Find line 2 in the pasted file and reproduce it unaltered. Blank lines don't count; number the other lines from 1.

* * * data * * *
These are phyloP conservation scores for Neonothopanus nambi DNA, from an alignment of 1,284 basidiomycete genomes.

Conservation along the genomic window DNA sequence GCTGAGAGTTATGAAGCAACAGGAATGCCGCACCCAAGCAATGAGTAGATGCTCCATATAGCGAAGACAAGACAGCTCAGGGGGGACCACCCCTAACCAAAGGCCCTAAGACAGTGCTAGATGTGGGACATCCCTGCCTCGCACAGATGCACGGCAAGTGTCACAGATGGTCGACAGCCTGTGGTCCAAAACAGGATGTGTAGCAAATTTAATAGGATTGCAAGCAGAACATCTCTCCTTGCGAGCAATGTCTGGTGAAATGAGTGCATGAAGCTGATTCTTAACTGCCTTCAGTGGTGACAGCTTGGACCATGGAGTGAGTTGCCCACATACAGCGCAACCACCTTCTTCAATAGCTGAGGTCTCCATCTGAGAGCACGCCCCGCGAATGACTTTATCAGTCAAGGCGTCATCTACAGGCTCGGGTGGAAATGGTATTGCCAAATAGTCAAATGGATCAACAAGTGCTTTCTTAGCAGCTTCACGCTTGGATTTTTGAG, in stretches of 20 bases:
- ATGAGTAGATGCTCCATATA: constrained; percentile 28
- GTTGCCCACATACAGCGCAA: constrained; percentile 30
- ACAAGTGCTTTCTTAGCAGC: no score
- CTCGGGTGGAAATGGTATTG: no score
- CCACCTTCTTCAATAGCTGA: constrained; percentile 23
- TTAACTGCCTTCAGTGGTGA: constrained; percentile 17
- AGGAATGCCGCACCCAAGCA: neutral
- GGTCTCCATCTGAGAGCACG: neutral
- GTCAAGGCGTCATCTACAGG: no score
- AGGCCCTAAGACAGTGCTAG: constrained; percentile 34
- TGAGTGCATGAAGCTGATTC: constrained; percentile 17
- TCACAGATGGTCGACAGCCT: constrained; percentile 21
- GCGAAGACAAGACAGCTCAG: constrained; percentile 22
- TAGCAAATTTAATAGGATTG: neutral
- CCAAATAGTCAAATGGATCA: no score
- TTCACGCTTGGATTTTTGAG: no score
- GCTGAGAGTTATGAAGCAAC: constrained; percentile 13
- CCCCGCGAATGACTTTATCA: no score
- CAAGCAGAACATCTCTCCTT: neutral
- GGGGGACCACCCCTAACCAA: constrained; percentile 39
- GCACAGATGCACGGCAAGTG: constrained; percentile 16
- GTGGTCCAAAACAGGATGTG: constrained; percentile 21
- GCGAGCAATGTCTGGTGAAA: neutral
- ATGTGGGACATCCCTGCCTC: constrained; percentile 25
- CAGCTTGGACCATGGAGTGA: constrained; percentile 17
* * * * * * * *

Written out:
Conservation along the genomic window DNA sequence GCTGAGAGTTATGAAGCAACAGGAATGCCGCACCCAAGCAATGAGTAGATGCTCCATATAGCGAAGACAAGACAGCTCAGGGGGGACCACCCCTAACCAAAGGCCCTAAGACAGTGCTAGATGTGGGACATCCCTGCCTCGCACAGATGCACGGCAAGTGTCACAGATGGTCGACAGCCTGTGGTCCAAAACAGGATGTGTAGCAAATTTAATAGGATTGCAAGCAGAACATCTCTCCTTGCGAGCAATGTCTGGTGAAATGAGTGCATGAAGCTGATTCTTAACTGCCTTCAGTGGTGACAGCTTGGACCATGGAGTGAGTTGCCCACATACAGCGCAACCACCTTCTTCAATAGCTGAGGTCTCCATCTGAGAGCACGCCCCGCGAATGACTTTATCAGTCAAGGCGTCATCTACAGGCTCGGGTGGAAATGGTATTGCCAAATAGTCAAATGGATCAACAAGTGCTTTCTTAGCAGCTTCACGCTTGGATTTTTGAG, in stretches of 20 bases: